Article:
This blog is one of a series that focus on the nut we would all like to crack: divorce conflict. Books on divorce, Collaborative Divorce; Cooperative Divorce; and other models in family law have been attempts to move the needle from divorce conflict to amicable divorces. This is because most professionals involved with divorcing parties, especially attorneys and judges, see how destructive conflict in divorce is to the parties, and when they have children, to the children of divorce and to the parenting relationship. To understand divorce conflict fully would fill a book, but your authors plan to address the topic in bitesize pieces. This is a piece.
To understand divorce conflict, we must first understand marital conflict or conflict in any relationship between two people. To do that, we must understand an important part of human nature. Let us start with a story. Ken and his wife have two Toyota cars, and thus have two Toyota keys on our key rings. The keys are identical except, because Ken has a car with a trunk an additional button to open the trunk. His wife has a Rav4, so there is a door at the rear rather than a trunk. Ken was amazed that whenever he picked a key by feel on his ring, it was almost always his wife’s car key, not his. The odds should be 50/50 that he would pick the key to his car. Did he just have bad luck?
It is also important to understand distorted beliefs. This contradiction raised his curiosity, and he actually began to count the times that he picked each key. After a period of time, he discovered that the result was about 50/50. His belief that he was picking the wrong key most times was a fiction. He had developed a belief that was wrong. Why was that?
This is not the only example of this human trait. Many people feel that they are always choosing the slowest line to stand in, when statistics tell us that over time, that should average out. Tennis players are more likely to remember their missed shots than their good ones. Gambling research tells us that people feel the loss of a hundred dollars much more intensely than winning a hundred dollars. John Gottman, who has been researching marriages for many years, tells us that it takes about five positive experiences in the marriage to even out one bad experience. Why is this?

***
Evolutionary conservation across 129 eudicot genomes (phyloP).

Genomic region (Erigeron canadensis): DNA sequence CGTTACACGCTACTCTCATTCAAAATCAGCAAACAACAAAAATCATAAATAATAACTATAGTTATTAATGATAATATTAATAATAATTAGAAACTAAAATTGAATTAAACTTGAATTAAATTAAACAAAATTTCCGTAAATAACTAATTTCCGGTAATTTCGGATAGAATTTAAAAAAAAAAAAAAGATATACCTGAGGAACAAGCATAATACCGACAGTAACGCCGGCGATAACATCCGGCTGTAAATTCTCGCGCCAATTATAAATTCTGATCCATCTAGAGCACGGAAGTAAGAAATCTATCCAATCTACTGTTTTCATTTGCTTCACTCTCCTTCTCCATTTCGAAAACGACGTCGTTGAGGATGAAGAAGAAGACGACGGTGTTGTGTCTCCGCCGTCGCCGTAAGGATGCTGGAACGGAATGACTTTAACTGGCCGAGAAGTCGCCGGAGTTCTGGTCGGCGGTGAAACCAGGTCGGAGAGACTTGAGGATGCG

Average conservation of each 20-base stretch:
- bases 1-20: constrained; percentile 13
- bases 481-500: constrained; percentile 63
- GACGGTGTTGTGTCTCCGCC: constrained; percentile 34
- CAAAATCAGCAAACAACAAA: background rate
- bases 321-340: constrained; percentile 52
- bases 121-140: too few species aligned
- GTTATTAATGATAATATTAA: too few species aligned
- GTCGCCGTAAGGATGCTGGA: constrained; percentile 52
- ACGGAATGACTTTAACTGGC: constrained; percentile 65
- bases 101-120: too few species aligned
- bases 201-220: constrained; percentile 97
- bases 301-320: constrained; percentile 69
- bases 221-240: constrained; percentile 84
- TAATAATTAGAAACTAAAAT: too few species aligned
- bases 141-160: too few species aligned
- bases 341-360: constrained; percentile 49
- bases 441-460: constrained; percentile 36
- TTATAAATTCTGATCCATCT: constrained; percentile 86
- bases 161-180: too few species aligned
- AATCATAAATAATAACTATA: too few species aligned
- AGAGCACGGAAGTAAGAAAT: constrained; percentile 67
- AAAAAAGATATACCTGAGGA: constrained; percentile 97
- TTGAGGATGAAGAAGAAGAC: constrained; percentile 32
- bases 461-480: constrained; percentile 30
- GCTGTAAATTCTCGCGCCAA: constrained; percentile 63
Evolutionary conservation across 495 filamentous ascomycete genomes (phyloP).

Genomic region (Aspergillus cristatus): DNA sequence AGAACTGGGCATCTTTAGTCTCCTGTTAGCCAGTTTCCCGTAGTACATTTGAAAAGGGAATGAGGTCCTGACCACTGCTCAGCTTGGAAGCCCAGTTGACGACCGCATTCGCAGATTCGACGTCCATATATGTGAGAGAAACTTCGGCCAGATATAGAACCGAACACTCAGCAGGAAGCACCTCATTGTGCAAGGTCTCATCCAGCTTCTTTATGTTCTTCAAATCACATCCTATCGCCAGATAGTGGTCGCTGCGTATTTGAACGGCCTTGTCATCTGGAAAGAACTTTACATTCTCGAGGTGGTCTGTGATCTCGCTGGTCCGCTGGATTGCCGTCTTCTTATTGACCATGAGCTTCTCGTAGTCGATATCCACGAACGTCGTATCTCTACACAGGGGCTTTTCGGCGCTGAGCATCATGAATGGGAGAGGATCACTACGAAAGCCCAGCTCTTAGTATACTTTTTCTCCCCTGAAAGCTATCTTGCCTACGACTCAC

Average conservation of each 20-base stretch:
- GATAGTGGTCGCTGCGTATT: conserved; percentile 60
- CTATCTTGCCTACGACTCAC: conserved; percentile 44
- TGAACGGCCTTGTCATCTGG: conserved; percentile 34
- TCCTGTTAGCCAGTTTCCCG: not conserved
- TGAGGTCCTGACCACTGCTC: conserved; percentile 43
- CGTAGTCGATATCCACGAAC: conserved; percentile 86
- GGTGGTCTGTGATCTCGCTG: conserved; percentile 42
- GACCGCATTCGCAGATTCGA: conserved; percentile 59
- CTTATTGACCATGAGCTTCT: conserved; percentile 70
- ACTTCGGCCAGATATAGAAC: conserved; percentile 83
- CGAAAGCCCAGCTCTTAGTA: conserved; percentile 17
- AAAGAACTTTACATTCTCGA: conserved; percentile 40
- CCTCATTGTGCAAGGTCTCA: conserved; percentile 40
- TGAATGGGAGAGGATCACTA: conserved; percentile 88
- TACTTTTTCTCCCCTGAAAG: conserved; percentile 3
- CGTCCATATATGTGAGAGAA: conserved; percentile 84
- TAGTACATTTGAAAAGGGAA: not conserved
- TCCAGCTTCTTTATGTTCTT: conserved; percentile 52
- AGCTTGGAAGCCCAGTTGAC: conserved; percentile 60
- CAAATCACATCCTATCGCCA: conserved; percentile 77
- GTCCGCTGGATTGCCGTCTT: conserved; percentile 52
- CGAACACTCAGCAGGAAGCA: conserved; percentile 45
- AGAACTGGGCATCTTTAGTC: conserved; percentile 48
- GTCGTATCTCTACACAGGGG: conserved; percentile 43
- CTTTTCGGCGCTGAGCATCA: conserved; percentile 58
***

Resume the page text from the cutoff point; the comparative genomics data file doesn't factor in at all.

The most common complaint of divorcing or divorced spouses is that the other spouse is “controlling.” We hear such phrases as, “It was always his way or the highway,” and “If I said the sky was blue, she would say it was green.” Of course, control is an integral part of all relationships, because all relationships involve choices, and marriage simply has many more choices than other relationships. Some choices are minor, like whether to put the toilet seat up or down, and some choices are major, like how to spend money. However, is the perception that the other spouse is “controlling” accurate?
When the human species parted ways with the other great apes in the Great Rift Valley in eastern Africa, humans lived in an inhospitable environment, in which dangers were imminent and food was hard to find. Most humans did not survive or live very long. Those who did learned what works, like how to use a club, but even more importantly, how to detect dangers and scarcity. Evolutionary selection pressure was on us to pay much more attention and remember (more vividly) the things that can go wrong. While finding food gave us pleasure, not finding food was a matter of life and death. Seeing a banana tree gave us pleasure; seeing a snake scared the daylights out of us.
For Ken, seeing the wrong key in his hand was experienced more intensely than seeing the right key, and so his memory became distorted. More importantly, he developed a belief that was a fiction. Only by performing his little experiment and counting was he able to correct this distorted belief.